Library exhibit explores struggle over American identity during WWI

The black-and-white photograph shows four African American soldiers posed beside a solitary grave in the French countryside at the close of World War I. 

An ornamental enclosure surrounds the grave, which is marked by a large decorative cross. It is the burial site of Quentin Roosevelt, a fighter pilot and the son of former President Theodore Roosevelt, one of the fiercest advocates for American involvement in the war. The Germans had buried the younger Roosevelt where his plane had fallen on July 14, 1918. The grave had become a pilgrimage site for American soldiers, who were drawn there by the dead man’s famous name.

A vintage photo of African American soldiers standing by a grave after World War I.
Soldiers pose at the grave of Quentin Roosevelt — the youngest of Theodore Roosevelt’s four sons to serve in France. An aviator, Roosevelt was killed in aerial combat at age 20. His famous name made his grave a pilgrimage site for American servicemen.

The image is featured in “An American and Nothing Else: The Great War and the Battle for National Belonging,” an exhibition that opened on Feb. 12 in the Memorabilia Room at Yale’s Sterling Memorial Library. Curated by Anna Duensing, a third-year Ph.D. student in the Department of History and the Department of African American Studies, the show examines the America’s involvement in World War I from the perspective of the country’s most marginalized residents, particularly African Americans and immigrant communities. 

The exhibit draws on materials — including photographs, posters, pamphlets, and propaganda pieces — housed at Yale University Library’s Manuscripts and Archives Department and the Beinecke Rare Book & Manuscript Library. The Beinecke’s Randolph Linsly Simpson African-American Collection, which depicts African American life from the 1850s to the 1940s, was a particularly important resource, Duensing said.

The patriotic fervor surrounding the nation’s war mobilization occurred against a backdrop of protest, racial violence, and nativism on the home front. About one-third of Americans at the time were immigrants or the children of immigrants. Jim Crow controlled the South and the Great Migration of southern blacks to northern cities was underway. It was a period of upheaval and hypocrisy in which the United States proclaimed itself a beacon of freedom and democracy while subjecting many of its own people to injustice and oppression, Duensing said.

A WWI-era U.S. propaganda poster urging the purchase of war bonds by asking ‘Are You 100% American?’
The idea of what constitutes American identity was hotly debated during the WWI era. Leaders like Theodore Roosevelt called on immigrant communities to assimilate, arguing there was no place for “hyphenated Americanism.” Government propaganda couched the war as an opportunity for people to prove they belonged in America.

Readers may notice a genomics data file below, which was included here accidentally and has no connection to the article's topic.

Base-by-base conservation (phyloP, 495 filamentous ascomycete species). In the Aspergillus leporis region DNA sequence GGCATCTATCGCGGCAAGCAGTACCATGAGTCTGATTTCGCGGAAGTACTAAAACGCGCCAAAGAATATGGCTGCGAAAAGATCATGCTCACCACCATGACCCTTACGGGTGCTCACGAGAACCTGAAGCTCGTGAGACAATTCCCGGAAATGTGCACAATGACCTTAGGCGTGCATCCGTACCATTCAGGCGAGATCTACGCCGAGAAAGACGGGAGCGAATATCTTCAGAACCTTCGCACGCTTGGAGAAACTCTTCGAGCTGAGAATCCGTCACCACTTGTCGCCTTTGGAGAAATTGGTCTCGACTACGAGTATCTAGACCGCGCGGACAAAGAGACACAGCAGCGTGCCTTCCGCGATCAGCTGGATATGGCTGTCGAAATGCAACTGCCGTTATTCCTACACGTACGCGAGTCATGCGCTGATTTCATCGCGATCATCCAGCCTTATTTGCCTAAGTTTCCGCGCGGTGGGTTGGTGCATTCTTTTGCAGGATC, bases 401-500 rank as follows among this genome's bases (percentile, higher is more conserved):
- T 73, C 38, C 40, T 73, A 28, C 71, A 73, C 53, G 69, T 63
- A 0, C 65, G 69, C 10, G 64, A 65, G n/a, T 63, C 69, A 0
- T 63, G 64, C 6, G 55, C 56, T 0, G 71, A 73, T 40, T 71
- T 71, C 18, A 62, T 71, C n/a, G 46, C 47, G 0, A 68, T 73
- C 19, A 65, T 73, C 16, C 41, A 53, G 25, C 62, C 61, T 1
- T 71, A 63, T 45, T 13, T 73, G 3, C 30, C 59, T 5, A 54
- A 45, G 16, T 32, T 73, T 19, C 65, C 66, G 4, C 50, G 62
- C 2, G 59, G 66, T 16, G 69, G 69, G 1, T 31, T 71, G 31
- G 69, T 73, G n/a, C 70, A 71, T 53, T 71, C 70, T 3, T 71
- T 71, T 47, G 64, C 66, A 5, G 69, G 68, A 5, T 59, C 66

The First World War in the United States was a period of intense jingoism and tightly policed public patriotism,” she said. “The state’s demands for service and sacrifice were being enforced on a local level. It wasn’t just the state urging you to buy liberty bonds; your neighbor was watching you. These demands were being made at a time when the idea of what it means to be an American — linguistically, culturally, racially — was being hotly debated.”

The show’s title, “An American and Nothing Else,” comes from a 1915 speech by Theodore Roosevelt in which he asserted that the country had no room for “hyphenated Americanism.”

He believed the strength of the United States was contingent upon white supremacy and constant military expansion,” said Duensing, a senior educator at the Lower East Side Tenement Museum in New York City.

She argues that Roosevelt’s jingoistic and chauvinistic rhetoric — which dominated the public discourse during the war mobilization — further marginalized immigrants and blacks even as those communities joined the war effort.

The exhibition begins by looking back. At the onset of WWI, America was about a half-century removed from the Civil War and the abolition of chattel slavery. A 50th-anniversary celebration of the Battle of Gettysburg in 1913 was presented as a moment of unity between North and South. 

I wanted to flag that moment to show that the reconciliation between North and South required the abandonment of the project of black equality,” Duensing said.

A photograph depicting rows of graves at Arlington Cemetery of black soldiers killed on Civil War battlefields provides a reminder that African Americans had a well-established record of military service by the time they were manning European trenches.

Colorful and eye-catching propaganda posters extoll the nation’s virtues and urge its residents to contribute their time, money, and service to the war effort. A series of posters beseeching people to purchase liberty bonds were translated into several foreign languages, proving that while political leaders demanded immigrants assimilate, the federal government remained eager to accept their money, Duensing said.

A U.S. propaganda poster from WWI in Chinese, urging the purchase of war bonds.